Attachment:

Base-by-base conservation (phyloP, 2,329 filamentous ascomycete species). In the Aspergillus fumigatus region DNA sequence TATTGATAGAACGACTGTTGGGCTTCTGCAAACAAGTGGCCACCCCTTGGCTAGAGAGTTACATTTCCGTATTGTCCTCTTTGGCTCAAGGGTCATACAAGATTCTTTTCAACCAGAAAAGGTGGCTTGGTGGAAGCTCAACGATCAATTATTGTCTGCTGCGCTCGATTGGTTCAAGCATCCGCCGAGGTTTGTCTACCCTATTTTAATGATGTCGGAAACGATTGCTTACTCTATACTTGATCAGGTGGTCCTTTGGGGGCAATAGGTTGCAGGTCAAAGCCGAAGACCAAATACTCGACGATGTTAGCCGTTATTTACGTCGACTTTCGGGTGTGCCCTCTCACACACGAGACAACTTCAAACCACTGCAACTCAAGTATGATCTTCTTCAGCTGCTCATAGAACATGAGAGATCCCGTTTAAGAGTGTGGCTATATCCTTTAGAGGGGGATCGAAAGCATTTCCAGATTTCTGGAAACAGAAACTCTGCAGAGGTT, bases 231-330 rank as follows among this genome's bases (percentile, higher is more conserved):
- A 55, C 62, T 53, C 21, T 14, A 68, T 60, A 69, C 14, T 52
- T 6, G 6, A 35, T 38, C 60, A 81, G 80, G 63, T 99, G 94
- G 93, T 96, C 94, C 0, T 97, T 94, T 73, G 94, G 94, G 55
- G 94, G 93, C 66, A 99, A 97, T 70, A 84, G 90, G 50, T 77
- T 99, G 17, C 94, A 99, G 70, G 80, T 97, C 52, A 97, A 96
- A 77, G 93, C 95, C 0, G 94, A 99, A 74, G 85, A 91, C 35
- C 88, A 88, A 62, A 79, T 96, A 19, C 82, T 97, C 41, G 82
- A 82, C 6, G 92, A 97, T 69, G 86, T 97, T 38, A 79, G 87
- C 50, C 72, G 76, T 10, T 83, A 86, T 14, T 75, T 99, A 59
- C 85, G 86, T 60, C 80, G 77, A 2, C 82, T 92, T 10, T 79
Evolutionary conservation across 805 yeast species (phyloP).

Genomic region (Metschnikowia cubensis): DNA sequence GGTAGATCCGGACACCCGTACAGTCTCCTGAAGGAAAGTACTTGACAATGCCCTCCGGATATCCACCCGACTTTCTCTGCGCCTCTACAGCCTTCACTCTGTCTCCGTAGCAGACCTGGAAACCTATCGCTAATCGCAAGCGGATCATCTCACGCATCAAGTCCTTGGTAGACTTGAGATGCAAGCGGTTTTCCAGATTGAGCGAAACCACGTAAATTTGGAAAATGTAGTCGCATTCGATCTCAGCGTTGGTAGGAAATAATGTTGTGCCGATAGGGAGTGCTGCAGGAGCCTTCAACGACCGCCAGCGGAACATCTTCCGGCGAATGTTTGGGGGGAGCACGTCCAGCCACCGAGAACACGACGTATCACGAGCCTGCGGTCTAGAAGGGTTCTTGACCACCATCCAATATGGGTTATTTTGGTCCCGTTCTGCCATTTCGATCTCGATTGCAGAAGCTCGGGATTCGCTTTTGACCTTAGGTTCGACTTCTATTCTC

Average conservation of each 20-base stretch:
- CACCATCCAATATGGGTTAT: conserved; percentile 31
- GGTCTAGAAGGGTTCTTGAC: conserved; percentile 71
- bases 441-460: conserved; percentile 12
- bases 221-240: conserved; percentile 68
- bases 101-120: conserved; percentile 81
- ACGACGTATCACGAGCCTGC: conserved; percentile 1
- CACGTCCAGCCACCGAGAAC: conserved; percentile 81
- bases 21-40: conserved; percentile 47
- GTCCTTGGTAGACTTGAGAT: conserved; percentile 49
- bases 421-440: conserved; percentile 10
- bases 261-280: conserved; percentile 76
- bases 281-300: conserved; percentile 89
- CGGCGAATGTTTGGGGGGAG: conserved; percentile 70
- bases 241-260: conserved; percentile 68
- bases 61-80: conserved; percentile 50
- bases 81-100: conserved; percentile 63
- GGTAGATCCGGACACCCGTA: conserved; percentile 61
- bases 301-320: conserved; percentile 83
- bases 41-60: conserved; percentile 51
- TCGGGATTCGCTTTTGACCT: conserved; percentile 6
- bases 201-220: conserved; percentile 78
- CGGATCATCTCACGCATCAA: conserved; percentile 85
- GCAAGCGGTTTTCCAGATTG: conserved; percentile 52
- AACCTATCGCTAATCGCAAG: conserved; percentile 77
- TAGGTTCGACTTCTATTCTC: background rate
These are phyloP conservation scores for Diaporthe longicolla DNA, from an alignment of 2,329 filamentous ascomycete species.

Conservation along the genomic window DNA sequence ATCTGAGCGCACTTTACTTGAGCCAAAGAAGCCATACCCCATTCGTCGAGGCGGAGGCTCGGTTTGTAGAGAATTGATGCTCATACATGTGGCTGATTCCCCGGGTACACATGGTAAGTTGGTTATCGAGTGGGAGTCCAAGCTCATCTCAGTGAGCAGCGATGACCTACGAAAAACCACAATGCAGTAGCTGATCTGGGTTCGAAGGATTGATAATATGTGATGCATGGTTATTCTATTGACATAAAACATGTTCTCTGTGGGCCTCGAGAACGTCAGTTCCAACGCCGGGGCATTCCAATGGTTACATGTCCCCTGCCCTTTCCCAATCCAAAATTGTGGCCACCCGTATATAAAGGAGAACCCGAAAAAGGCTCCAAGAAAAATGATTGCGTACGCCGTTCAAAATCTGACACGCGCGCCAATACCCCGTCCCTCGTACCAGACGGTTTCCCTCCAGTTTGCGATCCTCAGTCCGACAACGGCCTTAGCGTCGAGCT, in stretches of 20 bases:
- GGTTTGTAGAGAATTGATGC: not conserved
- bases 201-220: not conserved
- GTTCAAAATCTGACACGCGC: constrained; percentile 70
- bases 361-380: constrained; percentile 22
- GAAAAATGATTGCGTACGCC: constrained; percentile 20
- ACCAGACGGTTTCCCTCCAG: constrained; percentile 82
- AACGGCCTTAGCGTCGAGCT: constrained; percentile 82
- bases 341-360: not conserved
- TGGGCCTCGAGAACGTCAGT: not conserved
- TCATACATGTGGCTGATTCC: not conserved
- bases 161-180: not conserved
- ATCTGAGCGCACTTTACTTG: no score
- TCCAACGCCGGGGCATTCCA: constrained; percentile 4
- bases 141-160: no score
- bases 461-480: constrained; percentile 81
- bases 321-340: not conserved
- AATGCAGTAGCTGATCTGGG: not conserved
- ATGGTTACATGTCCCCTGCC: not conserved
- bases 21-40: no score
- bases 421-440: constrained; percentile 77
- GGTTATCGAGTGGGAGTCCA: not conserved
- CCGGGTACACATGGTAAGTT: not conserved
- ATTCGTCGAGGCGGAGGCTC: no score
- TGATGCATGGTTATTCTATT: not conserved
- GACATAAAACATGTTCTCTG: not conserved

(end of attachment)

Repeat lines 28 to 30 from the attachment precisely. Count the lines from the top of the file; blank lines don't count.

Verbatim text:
- bases 241-260: conserved; percentile 68
- bases 61-80: conserved; percentile 50
- bases 81-100: conserved; percentile 63